Check out Elite Daily’s video on the digital street team of millennials that covered the Pope’s visit to the US:
Last month, NPR (National Public Radio) held a workshop for energy and environment reporters in Chicago. I was invited to be on a panel titled “The Environment as a Moral Question” and outline Catholic teaching on ecology and climate change. Here are some excerpts of my address:
Catholic Social Teaching
In order to frame my remarks, it’s important to first outline Catholic Social Teaching (CST). The Catechism of the Catholic Church describes Catholic Social Teaching as a body of key magisterial documents that together “propose principles for reflection; provide criteria for judgment; [and] give guidelines for action” (2423). These magisterial documents include papal encyclicals, like Laudato Si, and, according to William J. Byron, S.J. CST, generally contain ten themes: Human Dignity, Respect for Human Life, Association, Participation, Preferential Protection for the Poor and Vulnerable, Solidarity, Stewardship, Subsidiarity, Human Equality and the Common Good.
The CST principle of stewardship is rooted in the biblical insights that creation is intrinsically good and that humanity has a vocation to “cultivate and care for” creation on behalf of the loving Creator (Genesis 1, 2:15). While this principle uniquely informs Catholic teaching on climate change, the Congregation for the Doctrine of the Faith points out that “the Christian faith is an integral unity, and thus it is incoherent to isolate some particular element to the detriment of the whole of Catholic doctrine.” Read More
Cardinal Peter Turkson spoke at a conference on climate change at Boston College last week. Here are some of the passages in his remarks that relate to the United States and its responsibility to address climate change and protect creation:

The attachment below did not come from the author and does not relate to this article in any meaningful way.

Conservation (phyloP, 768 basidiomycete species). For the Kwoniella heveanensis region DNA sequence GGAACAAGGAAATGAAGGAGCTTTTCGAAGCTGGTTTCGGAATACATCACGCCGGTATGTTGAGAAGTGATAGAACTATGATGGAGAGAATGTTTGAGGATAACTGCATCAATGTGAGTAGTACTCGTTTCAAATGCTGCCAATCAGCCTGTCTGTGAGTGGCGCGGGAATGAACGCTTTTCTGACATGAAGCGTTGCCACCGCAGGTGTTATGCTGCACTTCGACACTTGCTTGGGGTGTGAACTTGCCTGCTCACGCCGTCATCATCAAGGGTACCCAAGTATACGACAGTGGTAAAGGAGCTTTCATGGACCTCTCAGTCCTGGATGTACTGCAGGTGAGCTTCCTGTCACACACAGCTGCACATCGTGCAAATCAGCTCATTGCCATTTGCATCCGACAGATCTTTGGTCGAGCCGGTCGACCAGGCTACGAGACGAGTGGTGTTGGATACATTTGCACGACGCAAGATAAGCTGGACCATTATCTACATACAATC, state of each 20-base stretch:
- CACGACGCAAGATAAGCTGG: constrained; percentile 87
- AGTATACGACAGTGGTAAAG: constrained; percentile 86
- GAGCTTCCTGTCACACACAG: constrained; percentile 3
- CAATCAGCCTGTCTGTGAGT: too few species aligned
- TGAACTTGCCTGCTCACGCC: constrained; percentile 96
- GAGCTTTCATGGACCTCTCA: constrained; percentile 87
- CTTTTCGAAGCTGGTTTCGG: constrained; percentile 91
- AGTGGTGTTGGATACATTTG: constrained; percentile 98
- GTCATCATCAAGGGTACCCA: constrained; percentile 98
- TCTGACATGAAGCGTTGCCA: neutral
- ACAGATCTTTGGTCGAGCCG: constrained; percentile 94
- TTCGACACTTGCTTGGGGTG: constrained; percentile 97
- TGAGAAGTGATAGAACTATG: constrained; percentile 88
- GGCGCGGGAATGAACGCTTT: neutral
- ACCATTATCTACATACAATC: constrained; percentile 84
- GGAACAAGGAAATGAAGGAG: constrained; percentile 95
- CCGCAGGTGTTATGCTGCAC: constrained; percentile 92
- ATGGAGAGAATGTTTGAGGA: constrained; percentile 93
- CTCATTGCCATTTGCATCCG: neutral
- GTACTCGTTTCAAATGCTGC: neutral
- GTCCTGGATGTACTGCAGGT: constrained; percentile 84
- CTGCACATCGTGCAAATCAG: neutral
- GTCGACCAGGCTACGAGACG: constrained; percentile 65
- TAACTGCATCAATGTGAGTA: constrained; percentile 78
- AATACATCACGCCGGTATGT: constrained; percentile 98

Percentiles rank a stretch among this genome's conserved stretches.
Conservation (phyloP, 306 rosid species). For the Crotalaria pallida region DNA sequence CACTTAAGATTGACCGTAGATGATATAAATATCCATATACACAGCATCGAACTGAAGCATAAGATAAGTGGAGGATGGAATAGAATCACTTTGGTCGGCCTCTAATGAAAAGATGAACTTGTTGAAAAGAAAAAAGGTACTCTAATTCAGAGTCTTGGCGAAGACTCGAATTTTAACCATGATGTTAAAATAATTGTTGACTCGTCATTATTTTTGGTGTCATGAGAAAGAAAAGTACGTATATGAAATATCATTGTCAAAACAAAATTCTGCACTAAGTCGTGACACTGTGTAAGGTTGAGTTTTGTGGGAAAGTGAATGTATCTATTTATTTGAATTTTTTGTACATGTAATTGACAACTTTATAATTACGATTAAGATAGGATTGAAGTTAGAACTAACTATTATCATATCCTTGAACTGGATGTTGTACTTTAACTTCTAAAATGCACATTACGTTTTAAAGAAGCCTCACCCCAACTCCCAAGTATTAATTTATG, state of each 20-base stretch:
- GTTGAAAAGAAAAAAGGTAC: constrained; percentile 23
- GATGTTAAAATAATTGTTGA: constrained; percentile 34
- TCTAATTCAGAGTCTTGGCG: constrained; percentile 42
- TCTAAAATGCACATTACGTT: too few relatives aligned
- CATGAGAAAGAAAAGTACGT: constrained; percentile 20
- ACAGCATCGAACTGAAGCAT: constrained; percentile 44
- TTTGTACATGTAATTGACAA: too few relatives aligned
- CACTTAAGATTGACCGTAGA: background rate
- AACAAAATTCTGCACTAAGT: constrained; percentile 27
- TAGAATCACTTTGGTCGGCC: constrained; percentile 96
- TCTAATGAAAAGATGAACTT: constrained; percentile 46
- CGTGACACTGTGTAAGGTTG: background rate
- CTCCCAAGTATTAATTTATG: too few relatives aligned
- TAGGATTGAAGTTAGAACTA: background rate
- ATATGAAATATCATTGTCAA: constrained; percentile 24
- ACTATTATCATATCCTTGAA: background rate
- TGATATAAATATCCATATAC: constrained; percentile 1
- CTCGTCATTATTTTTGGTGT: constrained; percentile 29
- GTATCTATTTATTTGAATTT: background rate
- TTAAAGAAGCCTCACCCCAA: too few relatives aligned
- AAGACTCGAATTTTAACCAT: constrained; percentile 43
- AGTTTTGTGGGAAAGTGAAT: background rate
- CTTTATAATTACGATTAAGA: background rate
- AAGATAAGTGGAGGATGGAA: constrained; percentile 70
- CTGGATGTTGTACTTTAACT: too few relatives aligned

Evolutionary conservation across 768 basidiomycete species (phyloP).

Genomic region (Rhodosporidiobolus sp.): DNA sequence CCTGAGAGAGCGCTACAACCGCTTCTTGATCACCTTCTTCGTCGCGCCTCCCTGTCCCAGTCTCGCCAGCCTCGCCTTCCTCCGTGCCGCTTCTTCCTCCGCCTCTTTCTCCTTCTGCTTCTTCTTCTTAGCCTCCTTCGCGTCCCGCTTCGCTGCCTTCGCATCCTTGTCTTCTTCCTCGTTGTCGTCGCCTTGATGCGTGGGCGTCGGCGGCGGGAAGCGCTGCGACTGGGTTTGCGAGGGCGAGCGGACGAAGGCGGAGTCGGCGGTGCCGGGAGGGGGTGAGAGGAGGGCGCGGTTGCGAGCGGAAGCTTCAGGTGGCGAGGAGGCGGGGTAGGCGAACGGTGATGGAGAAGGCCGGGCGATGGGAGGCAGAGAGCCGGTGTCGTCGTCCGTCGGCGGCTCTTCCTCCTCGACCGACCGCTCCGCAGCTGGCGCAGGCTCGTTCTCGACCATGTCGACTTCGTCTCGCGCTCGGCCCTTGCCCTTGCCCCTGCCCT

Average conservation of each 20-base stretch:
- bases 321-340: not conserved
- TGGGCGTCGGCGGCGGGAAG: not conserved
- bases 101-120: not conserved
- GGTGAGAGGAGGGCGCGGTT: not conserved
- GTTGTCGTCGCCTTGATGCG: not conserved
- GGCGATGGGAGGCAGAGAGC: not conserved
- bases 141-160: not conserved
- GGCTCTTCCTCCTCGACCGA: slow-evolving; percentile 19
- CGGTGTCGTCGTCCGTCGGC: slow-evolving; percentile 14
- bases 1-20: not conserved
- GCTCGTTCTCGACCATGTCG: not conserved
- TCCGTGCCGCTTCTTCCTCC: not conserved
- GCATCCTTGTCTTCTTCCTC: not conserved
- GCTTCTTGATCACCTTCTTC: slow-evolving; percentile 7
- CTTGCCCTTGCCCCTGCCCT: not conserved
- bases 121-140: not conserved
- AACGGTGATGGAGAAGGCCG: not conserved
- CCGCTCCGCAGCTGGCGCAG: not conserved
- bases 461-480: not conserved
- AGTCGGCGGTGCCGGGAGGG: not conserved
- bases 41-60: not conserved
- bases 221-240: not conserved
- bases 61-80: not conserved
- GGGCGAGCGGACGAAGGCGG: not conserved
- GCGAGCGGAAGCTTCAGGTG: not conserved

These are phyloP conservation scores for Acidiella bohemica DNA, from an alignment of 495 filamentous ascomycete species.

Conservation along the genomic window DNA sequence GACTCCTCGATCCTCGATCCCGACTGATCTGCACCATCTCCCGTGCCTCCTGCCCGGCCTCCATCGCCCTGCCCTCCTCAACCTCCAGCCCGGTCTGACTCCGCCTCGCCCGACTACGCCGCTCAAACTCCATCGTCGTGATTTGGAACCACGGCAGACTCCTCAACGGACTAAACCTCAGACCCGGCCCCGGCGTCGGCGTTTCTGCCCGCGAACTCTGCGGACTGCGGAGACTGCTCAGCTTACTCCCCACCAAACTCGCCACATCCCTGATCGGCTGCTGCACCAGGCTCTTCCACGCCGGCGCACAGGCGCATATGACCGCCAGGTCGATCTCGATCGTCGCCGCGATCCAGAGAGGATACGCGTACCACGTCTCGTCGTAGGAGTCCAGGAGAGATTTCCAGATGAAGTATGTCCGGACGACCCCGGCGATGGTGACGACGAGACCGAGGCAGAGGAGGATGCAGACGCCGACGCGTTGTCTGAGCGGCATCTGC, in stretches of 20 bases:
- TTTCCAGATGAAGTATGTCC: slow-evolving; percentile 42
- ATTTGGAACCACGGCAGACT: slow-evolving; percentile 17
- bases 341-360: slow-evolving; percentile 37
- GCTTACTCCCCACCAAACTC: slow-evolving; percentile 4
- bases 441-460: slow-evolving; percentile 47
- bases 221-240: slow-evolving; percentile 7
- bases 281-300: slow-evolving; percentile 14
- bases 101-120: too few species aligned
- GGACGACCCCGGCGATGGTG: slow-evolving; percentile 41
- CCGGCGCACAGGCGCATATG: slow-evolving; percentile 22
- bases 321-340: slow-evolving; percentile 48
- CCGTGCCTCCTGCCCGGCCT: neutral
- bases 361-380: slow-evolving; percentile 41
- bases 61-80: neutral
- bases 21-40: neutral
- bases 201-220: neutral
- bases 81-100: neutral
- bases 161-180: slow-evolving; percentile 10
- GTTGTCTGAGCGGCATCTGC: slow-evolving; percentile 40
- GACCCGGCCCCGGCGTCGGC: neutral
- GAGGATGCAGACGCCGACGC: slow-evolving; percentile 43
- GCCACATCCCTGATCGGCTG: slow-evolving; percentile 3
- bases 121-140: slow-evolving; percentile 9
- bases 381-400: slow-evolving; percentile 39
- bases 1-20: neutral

Pope Francis is critical of the “bondage of individualism” and a culture of instant gratification that gives the immediate individual wants higher priority than the longer-term needs of many. He is critical of the “technocratic paradigm” which sacrifices morality on the altar of economic efficiency, and which places profit as the exclusive economic goal. He is critical of the myth of “infinite or unlimited economic growth”, based on the false belief that there is an infinite supply of the earth’s resources.
In some circles in the U.S., we can see traces of this excessive individualism, this belief in the liberating power of the market, this exaltation of technology and progress. We see evidence of short-term-ism—the politician subject to the electoral cycle, the business executive or investor putting short-term financial return over long-term sustainability. We see some public figures creating a dichotomy between economic issues and moral issues, forgetting that—as Pope Benedict XVI said—“every economic decision has a moral consequence”….